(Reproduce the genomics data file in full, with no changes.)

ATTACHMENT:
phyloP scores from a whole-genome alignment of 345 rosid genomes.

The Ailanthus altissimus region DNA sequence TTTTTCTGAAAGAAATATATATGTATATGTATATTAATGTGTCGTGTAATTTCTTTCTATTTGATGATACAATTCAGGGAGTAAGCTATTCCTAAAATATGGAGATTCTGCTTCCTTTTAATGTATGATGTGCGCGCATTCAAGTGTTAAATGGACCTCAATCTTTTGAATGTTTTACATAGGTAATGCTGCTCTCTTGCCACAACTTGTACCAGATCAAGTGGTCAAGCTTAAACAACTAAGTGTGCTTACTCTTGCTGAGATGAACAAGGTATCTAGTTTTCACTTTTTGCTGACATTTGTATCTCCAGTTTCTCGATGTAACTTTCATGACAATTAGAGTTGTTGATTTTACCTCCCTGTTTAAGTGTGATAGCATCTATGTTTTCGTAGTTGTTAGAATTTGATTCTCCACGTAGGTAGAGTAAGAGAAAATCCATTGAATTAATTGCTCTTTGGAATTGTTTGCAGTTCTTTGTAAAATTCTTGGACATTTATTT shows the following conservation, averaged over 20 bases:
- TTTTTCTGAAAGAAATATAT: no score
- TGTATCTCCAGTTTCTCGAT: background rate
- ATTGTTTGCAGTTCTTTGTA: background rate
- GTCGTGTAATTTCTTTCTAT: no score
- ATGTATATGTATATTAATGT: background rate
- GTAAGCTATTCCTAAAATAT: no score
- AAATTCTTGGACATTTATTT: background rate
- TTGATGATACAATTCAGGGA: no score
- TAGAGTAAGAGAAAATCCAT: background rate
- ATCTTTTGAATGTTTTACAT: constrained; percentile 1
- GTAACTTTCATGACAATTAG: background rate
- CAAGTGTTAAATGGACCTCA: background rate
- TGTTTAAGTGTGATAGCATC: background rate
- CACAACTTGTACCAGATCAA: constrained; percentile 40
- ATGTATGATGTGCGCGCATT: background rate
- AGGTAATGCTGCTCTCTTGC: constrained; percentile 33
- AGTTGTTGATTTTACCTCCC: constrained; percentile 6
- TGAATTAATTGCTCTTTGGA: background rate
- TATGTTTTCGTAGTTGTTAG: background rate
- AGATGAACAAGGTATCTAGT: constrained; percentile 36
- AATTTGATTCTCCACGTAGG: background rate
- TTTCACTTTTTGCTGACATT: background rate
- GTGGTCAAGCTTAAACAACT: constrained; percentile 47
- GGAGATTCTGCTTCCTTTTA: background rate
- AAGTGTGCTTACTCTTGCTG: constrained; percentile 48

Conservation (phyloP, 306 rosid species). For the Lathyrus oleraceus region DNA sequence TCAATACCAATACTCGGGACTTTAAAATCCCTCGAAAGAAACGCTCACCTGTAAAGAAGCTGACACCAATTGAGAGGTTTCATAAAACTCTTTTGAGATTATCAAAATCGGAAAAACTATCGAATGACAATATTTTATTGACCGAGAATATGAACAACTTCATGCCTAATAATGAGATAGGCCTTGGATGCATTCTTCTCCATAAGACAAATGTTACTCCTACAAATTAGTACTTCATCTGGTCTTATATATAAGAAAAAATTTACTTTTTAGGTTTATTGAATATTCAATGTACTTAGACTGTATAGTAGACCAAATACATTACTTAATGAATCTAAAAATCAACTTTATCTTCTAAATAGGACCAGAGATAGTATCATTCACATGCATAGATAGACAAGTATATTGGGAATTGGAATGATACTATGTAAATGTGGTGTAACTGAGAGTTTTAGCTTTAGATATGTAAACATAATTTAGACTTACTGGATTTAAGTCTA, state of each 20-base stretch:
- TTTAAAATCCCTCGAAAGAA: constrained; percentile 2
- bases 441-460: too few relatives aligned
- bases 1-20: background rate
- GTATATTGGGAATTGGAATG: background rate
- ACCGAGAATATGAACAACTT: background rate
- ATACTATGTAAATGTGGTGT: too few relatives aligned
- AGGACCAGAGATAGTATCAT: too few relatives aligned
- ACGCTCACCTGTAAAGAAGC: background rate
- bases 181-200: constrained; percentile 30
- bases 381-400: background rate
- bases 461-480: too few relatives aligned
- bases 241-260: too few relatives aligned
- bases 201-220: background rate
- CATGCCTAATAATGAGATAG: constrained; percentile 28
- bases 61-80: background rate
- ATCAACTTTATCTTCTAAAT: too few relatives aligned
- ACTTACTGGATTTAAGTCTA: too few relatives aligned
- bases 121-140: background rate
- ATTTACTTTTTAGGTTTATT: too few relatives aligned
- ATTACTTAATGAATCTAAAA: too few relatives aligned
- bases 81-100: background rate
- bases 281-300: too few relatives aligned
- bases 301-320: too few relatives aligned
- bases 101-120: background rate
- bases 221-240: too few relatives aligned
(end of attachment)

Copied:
phyloP scores from a whole-genome alignment of 345 rosid genomes.

The Ailanthus altissimus region DNA sequence TTTTTCTGAAAGAAATATATATGTATATGTATATTAATGTGTCGTGTAATTTCTTTCTATTTGATGATACAATTCAGGGAGTAAGCTATTCCTAAAATATGGAGATTCTGCTTCCTTTTAATGTATGATGTGCGCGCATTCAAGTGTTAAATGGACCTCAATCTTTTGAATGTTTTACATAGGTAATGCTGCTCTCTTGCCACAACTTGTACCAGATCAAGTGGTCAAGCTTAAACAACTAAGTGTGCTTACTCTTGCTGAGATGAACAAGGTATCTAGTTTTCACTTTTTGCTGACATTTGTATCTCCAGTTTCTCGATGTAACTTTCATGACAATTAGAGTTGTTGATTTTACCTCCCTGTTTAAGTGTGATAGCATCTATGTTTTCGTAGTTGTTAGAATTTGATTCTCCACGTAGGTAGAGTAAGAGAAAATCCATTGAATTAATTGCTCTTTGGAATTGTTTGCAGTTCTTTGTAAAATTCTTGGACATTTATTT shows the following conservation, averaged over 20 bases:
- TTTTTCTGAAAGAAATATAT: no score
- TGTATCTCCAGTTTCTCGAT: background rate
- ATTGTTTGCAGTTCTTTGTA: background rate
- GTCGTGTAATTTCTTTCTAT: no score
- ATGTATATGTATATTAATGT: background rate
- GTAAGCTATTCCTAAAATAT: no score
- AAATTCTTGGACATTTATTT: background rate
- TTGATGATACAATTCAGGGA: no score
- TAGAGTAAGAGAAAATCCAT: background rate
- ATCTTTTGAATGTTTTACAT: constrained; percentile 1
- GTAACTTTCATGACAATTAG: background rate
- CAAGTGTTAAATGGACCTCA: background rate
- TGTTTAAGTGTGATAGCATC: background rate
- CACAACTTGTACCAGATCAA: constrained; percentile 40
- ATGTATGATGTGCGCGCATT: background rate
- AGGTAATGCTGCTCTCTTGC: constrained; percentile 33
- AGTTGTTGATTTTACCTCCC: constrained; percentile 6
- TGAATTAATTGCTCTTTGGA: background rate
- TATGTTTTCGTAGTTGTTAG: background rate
- AGATGAACAAGGTATCTAGT: constrained; percentile 36
- AATTTGATTCTCCACGTAGG: background rate
- TTTCACTTTTTGCTGACATT: background rate
- GTGGTCAAGCTTAAACAACT: constrained; percentile 47
- GGAGATTCTGCTTCCTTTTA: background rate
- AAGTGTGCTTACTCTTGCTG: constrained; percentile 48

Conservation (phyloP, 306 rosid species). For the Lathyrus oleraceus region DNA sequence TCAATACCAATACTCGGGACTTTAAAATCCCTCGAAAGAAACGCTCACCTGTAAAGAAGCTGACACCAATTGAGAGGTTTCATAAAACTCTTTTGAGATTATCAAAATCGGAAAAACTATCGAATGACAATATTTTATTGACCGAGAATATGAACAACTTCATGCCTAATAATGAGATAGGCCTTGGATGCATTCTTCTCCATAAGACAAATGTTACTCCTACAAATTAGTACTTCATCTGGTCTTATATATAAGAAAAAATTTACTTTTTAGGTTTATTGAATATTCAATGTACTTAGACTGTATAGTAGACCAAATACATTACTTAATGAATCTAAAAATCAACTTTATCTTCTAAATAGGACCAGAGATAGTATCATTCACATGCATAGATAGACAAGTATATTGGGAATTGGAATGATACTATGTAAATGTGGTGTAACTGAGAGTTTTAGCTTTAGATATGTAAACATAATTTAGACTTACTGGATTTAAGTCTA, state of each 20-base stretch:
- TTTAAAATCCCTCGAAAGAA: constrained; percentile 2
- bases 441-460: too few relatives aligned
- bases 1-20: background rate
- GTATATTGGGAATTGGAATG: background rate
- ACCGAGAATATGAACAACTT: background rate
- ATACTATGTAAATGTGGTGT: too few relatives aligned
- AGGACCAGAGATAGTATCAT: too few relatives aligned
- ACGCTCACCTGTAAAGAAGC: background rate
- bases 181-200: constrained; percentile 30
- bases 381-400: background rate
- bases 461-480: too few relatives aligned
- bases 241-260: too few relatives aligned
- bases 201-220: background rate
- CATGCCTAATAATGAGATAG: constrained; percentile 28
- bases 61-80: background rate
- ATCAACTTTATCTTCTAAAT: too few relatives aligned
- ACTTACTGGATTTAAGTCTA: too few relatives aligned
- bases 121-140: background rate
- ATTTACTTTTTAGGTTTATT: too few relatives aligned
- ATTACTTAATGAATCTAAAA: too few relatives aligned
- bases 81-100: background rate
- bases 281-300: too few relatives aligned
- bases 301-320: too few relatives aligned
- bases 101-120: background rate
- bases 221-240: too few relatives aligned